Skip to main content
Raider Nation, Stand Up - View Schedule - Presented by Allegiant

Oakland Raiders' Position Battles: Safeties

We're headed back to the defensive side of the football for today's Position Battle, as we're focused on the Oakland Raiders' safeties.

While many of the players from 2017 are back in the mix – we see you Karl Joseph and Reggie Nelson – there are also a few, new guys you should be watching as well.

Yes, there are some new faces, but unlike some of the other areas on the roster, the core of the position group remains in tow from last year.

We're now in the final few days before the first players start arriving in Napa for training camp; let's take a look at the safeties who will be battling it out for a roster spot on the Raiders' roster in 2018.

*Shaquille Richardson and Tevin Mitchel, who are both listed as defensive backs, are included in this Position Battle.

Familiar Faces:

Erik Harris

Karl Joseph

Shalom Luani

Obi Melifonwu

Tevin Mitchell

Reggie Nelson

New Guys:

Marcus Gilchrist

Dallin Leavitt

Shaquille Richardson

Overview: Like we said earlier, the bones of the Raiders safety group are still intact from last year; both Reggie Nelson and Karl Joseph, who combined started every game save one in 2017, are both back, as is Obi Melifonwu.

Special teams ace Erik Harris – who has earned the early praise of Head Coach Jon Gruden – is also back in the fold, along with Shalom Luani.

Really, the only departure in the group is Keith McGill II, but his spot on the roster has been essentially been taken by Marcus Gilchrist who was signed with the Silver and Black in free agency.

While Gilchrist is technically listed as a safety, he really is a versatile player, so expect to see him lining up all around Paul Guenther's defense.

A handful of young defensive backs round out the position group; a position group that won't be lacking intrigue once we get to Napa.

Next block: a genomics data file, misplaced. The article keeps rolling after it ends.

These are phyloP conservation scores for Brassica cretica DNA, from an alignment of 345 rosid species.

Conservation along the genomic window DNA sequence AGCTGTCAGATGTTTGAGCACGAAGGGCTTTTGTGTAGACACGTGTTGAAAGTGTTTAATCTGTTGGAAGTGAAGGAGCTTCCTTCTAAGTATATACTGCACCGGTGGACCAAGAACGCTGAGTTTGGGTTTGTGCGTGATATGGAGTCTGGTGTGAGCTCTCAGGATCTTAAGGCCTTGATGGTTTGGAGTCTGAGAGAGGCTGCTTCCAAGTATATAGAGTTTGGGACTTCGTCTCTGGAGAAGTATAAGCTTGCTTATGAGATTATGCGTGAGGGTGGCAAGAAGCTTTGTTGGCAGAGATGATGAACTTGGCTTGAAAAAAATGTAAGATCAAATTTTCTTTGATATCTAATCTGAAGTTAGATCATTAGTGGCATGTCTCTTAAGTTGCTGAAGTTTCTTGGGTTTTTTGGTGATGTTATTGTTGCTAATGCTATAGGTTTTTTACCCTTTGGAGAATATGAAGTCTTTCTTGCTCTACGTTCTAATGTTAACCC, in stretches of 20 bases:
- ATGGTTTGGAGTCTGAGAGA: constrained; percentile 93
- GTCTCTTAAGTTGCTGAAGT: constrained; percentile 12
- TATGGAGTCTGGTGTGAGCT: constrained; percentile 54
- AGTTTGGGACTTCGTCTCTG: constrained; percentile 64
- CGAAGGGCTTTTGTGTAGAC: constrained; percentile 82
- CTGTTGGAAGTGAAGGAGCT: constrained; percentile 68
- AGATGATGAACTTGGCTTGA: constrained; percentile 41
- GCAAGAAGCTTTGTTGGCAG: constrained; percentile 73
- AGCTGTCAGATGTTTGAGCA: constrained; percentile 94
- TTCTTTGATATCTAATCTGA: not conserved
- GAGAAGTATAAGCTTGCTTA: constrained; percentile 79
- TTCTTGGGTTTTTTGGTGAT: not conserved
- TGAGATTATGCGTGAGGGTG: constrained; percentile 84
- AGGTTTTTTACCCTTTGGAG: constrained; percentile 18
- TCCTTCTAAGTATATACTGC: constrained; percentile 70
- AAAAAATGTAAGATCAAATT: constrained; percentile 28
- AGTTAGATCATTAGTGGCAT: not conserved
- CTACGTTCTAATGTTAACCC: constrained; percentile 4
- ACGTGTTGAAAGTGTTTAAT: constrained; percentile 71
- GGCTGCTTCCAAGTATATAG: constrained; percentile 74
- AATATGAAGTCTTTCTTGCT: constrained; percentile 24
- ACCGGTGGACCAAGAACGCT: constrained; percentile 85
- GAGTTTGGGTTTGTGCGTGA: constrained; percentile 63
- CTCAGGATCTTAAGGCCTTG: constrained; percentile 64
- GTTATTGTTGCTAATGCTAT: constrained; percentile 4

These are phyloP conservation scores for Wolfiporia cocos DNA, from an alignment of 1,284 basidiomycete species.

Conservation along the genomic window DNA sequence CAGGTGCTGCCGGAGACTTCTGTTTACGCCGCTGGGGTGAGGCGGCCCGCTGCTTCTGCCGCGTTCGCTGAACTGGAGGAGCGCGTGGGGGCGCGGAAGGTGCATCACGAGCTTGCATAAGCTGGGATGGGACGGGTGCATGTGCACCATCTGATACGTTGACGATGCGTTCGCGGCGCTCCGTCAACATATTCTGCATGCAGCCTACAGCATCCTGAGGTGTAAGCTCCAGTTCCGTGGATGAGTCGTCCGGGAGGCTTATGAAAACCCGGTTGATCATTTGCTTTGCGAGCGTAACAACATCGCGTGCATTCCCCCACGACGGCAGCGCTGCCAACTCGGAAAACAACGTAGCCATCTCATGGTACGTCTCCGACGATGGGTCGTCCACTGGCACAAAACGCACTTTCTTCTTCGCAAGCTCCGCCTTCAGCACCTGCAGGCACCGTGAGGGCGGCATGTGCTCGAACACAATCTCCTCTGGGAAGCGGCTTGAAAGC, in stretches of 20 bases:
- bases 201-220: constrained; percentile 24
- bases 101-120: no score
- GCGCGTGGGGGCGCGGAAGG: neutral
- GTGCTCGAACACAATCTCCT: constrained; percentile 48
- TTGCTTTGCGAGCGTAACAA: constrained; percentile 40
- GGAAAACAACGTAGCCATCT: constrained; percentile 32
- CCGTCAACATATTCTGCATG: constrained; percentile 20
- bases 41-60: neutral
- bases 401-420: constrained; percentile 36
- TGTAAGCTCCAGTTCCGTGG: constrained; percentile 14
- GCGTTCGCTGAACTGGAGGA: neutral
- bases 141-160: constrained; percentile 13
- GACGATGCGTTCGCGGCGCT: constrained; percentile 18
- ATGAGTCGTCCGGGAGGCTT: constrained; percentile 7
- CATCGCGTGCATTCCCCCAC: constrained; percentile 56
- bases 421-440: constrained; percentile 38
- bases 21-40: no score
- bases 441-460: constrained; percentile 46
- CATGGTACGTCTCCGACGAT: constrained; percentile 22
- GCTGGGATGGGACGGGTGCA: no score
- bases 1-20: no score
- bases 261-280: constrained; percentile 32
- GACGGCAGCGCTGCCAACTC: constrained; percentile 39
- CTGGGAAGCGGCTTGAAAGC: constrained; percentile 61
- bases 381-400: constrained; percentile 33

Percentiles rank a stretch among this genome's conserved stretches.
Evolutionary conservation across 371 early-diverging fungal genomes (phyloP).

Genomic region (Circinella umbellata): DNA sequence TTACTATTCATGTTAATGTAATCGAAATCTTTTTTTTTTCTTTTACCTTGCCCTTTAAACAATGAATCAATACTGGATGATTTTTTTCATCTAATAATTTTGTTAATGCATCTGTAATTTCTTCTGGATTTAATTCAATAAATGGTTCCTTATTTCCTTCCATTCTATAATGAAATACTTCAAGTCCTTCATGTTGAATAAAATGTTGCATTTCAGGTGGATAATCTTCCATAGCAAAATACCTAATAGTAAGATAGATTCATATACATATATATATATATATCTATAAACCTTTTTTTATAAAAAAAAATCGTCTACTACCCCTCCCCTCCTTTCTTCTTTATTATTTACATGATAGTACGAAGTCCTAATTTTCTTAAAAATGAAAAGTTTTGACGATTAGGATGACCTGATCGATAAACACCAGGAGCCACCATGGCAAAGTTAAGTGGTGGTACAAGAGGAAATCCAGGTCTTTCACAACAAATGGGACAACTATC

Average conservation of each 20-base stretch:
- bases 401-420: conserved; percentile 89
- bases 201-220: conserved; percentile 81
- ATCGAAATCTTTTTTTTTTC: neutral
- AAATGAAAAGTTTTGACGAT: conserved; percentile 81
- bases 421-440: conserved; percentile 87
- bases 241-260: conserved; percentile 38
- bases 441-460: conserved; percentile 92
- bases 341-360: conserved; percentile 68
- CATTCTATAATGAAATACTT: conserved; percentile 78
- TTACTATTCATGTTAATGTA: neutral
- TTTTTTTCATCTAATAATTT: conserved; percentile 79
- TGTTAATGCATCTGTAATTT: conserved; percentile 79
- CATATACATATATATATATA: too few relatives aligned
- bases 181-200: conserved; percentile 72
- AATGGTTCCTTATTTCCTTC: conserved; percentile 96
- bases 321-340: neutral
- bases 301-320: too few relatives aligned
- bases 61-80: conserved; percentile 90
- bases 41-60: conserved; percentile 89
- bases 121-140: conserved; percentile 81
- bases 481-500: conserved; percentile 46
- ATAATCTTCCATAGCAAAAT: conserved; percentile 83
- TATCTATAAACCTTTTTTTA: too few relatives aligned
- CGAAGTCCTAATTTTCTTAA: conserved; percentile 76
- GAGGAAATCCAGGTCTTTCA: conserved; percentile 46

Battle to Watch:

Eddie Paskal: Will anyone unseat Reggie Nelson as the Raiders starting free safety?

Now headed into his 12th NFL season, the former Florida Gator has been the Silver and Black's primary free safety for the past two seasons, but I'll be watching closely to see if any player beats him out for the right to that job.

Nelson is familiar with Paul Guenther from their time together in Cincinnati, so he'll assuredly have a good understanding of the Raiders' defensive scheme this year, but as they say, the NFL is a young man's game, and that's no shot at No. 27 either.

Look, I've learned to not bet against Reggie Nelson, but I'll be excited to see which of these young fellas push him over the next month or so.

Kyle Martin: As we get closer to Training Camp, the more I continue to think about how Defensive Coordinator Paul Guenther will use the safeties. We've heard much about cornerbacks Gareon Conley and Rashaan Melvin potentially lining up together, but it's a mystery who could be slotted next to Karl Joseph.

The team added Dallin Leavitt (Undrafted Free Agent) and Marcus Gilchrist this offseason, but I think Gilchrist will make a case to start. Reggie Nelson is still in the fold, and a savvy veteran in the league, which is why I anticipate a battle between these two. Nelson has a foot in the door after serving in Guenther's defense during their Cincinnati Bengals days, and has some familiarity with Guenther's language and terminology. Gilchrist, however, has recorded an interception in each of the last five seasons, and seems eager to start.